happy hardcore

Pearsall

Prodigal Son
Obviously there is no shame in liking early 90's breakbeat hardcore (we're probably only a couple years away from a Soul Jazz retrospective, now that they're on early techno and house), but who here was into hardcore after the big split with jungle and the kick drum stabbage really took over?

Obviously much of it was the cheesiest cheese to ever stalk the planet, but happy hardcore raves were incredible fun (way better than moody jungle raves), and some of the tunes still stand up to scrutiny all this time later (now that happy hardcore in the classic style doesn't really exist any more). Scott Brown 'Now is the Time' - now that's a tune!

I used to go raving with a shaved head and a tracksuit and wave glowsticks and blow a whistle and get up to all kinds of tops-off gurning malarkey (I was thin then though)...who else is willing to out themselves as the sort of person who thought that Skelter tape packs were just the thing for a relaxed Sunday afternoon?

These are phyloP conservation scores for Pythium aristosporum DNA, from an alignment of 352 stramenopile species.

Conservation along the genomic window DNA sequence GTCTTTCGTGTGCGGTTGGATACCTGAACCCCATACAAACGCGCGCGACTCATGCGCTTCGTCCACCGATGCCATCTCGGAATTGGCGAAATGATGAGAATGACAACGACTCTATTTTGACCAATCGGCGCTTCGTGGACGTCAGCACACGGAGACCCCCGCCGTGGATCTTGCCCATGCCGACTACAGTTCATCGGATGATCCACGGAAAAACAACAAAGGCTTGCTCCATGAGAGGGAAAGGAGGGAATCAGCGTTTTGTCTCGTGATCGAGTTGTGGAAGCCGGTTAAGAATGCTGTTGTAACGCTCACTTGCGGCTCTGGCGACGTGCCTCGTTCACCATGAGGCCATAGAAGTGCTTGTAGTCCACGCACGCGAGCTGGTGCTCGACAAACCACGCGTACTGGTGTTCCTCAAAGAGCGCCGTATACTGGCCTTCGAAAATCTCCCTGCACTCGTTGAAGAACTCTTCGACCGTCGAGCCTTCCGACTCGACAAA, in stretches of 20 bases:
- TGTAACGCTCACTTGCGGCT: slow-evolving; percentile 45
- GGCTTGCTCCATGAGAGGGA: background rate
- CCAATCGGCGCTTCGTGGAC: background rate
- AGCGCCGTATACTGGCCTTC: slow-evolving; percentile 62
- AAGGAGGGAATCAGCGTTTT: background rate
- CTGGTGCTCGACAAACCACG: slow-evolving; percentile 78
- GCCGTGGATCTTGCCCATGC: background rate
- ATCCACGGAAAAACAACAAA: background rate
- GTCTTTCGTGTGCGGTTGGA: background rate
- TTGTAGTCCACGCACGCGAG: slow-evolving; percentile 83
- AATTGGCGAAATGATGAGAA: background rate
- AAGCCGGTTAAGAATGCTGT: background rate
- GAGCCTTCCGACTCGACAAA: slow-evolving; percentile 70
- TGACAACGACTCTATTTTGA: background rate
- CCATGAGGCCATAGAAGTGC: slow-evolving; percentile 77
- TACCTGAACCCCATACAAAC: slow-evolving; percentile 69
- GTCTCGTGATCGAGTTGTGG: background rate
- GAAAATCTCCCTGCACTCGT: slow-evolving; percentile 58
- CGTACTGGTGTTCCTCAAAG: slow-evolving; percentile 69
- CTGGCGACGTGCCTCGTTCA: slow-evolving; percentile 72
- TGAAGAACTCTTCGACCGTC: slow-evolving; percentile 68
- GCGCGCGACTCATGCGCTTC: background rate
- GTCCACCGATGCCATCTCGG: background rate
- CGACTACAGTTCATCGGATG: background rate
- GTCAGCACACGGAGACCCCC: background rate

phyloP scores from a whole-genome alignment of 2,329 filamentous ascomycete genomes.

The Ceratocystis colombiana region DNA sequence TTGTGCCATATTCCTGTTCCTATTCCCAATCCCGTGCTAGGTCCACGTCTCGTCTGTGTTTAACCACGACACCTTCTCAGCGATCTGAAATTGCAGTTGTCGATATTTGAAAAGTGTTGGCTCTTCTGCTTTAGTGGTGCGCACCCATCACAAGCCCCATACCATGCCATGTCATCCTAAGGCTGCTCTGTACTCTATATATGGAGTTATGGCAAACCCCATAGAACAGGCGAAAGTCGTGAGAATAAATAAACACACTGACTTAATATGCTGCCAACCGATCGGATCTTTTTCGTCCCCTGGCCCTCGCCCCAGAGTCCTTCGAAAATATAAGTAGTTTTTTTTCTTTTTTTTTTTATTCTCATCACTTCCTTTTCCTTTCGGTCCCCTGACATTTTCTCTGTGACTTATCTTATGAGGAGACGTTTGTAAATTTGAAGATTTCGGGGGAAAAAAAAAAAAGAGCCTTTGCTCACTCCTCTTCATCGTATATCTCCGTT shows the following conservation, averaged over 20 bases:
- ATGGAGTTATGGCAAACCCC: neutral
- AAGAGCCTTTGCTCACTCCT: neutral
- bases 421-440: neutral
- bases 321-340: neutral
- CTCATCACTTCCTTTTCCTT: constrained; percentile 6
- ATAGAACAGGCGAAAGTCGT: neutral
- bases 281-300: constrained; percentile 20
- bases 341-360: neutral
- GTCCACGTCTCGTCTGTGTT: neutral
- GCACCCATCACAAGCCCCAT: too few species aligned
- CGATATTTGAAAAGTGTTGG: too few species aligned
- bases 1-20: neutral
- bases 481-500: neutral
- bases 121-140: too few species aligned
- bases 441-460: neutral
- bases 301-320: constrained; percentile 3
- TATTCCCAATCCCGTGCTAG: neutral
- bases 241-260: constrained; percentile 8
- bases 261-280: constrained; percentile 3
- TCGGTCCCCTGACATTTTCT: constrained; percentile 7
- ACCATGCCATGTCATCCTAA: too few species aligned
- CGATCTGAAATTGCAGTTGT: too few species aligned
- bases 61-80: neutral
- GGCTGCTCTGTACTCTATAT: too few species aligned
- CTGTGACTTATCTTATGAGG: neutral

hint

party record with a siren
Pearsall said:
who else is willing to out themselves as the sort of person who thought that Skelter tape packs were just the thing for a relaxed Sunday afternoon?
let's just say I saw the inside of remix records in camden and slammin' vinyl in kingston more than once ;)

that kind of hardcore is going for silly money on ebay at the moment, isn't it? I feel a purge coming on.
 

Pearsall

Prodigal Son
Hah, I used to go to Remix Records too!